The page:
SALESMAN (1968)

Dir. Albert Maysles, David Maysles, Charlotte Zwerin

In January 1967, Albert and David Maysles returned to their working-class Boston roots to film the day-to-day grind of four salesmen selling Bibles door-to-door. The brothers had worked as salesmen themselves, which helped with filming. Not only did they travel with the salesmen, but they also had to be invited—along with their cameras and sound equipment—into potential customers' homes. In particular, the film focuses on Paul Brennan, nicknamed "The Badger," as he travels door-to-door selling expensive Bibles to low-income families. Brennan's sales are down, and as the cameras follow him he moves from rejection to rejection, trying to convince his colleagues and bosses that the people he sees are unsellable and eventually turning into a real-life Willy Loman. Working in the "Direct Cinema" style they had helped introduce with their participation in Primary (1960), the Maysles simply present the salesmen's progress without narration or other commentary, leaving viewers to interpret for themselves this trenchant picture of the American way of doing business. TCM presents the documentary as part of its tribute to Albert Maysles.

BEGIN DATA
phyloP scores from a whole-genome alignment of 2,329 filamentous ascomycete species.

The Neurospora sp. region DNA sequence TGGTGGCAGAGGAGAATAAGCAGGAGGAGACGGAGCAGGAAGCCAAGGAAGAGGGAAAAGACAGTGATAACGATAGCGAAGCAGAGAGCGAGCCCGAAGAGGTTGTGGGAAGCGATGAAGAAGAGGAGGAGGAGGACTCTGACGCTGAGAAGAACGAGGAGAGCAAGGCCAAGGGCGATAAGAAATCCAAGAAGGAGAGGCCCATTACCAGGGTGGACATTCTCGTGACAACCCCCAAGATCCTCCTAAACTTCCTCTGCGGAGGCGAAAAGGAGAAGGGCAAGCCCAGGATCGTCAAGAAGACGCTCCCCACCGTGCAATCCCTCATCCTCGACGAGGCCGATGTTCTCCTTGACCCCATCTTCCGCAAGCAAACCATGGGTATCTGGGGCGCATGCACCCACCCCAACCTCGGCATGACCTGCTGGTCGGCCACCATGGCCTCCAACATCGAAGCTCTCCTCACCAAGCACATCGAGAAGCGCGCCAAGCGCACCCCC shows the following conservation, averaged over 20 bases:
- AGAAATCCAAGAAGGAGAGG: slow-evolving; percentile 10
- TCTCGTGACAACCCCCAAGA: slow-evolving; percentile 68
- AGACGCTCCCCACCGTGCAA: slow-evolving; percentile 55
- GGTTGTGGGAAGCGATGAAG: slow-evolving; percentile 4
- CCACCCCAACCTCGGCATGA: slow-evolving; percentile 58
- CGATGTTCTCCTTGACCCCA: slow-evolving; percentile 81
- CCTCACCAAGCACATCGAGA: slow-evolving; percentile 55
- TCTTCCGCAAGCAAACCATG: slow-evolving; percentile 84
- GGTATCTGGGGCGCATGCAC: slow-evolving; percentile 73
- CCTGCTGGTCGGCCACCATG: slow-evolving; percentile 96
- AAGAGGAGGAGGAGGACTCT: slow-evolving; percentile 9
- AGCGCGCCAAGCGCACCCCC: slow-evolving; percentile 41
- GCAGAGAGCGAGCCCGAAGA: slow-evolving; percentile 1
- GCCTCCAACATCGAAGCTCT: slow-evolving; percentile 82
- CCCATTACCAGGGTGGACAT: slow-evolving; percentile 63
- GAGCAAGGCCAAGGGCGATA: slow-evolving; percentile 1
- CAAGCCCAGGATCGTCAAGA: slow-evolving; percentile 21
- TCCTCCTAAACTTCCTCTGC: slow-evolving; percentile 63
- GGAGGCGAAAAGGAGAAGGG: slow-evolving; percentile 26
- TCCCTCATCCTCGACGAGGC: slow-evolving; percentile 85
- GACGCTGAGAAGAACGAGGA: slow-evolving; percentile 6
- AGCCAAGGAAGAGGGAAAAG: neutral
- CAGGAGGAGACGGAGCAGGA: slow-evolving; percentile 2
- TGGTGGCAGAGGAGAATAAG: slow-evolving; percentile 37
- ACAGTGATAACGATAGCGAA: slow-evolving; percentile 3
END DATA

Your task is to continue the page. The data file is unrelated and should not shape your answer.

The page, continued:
In attendance: Albert Maysles.

SALESMAN
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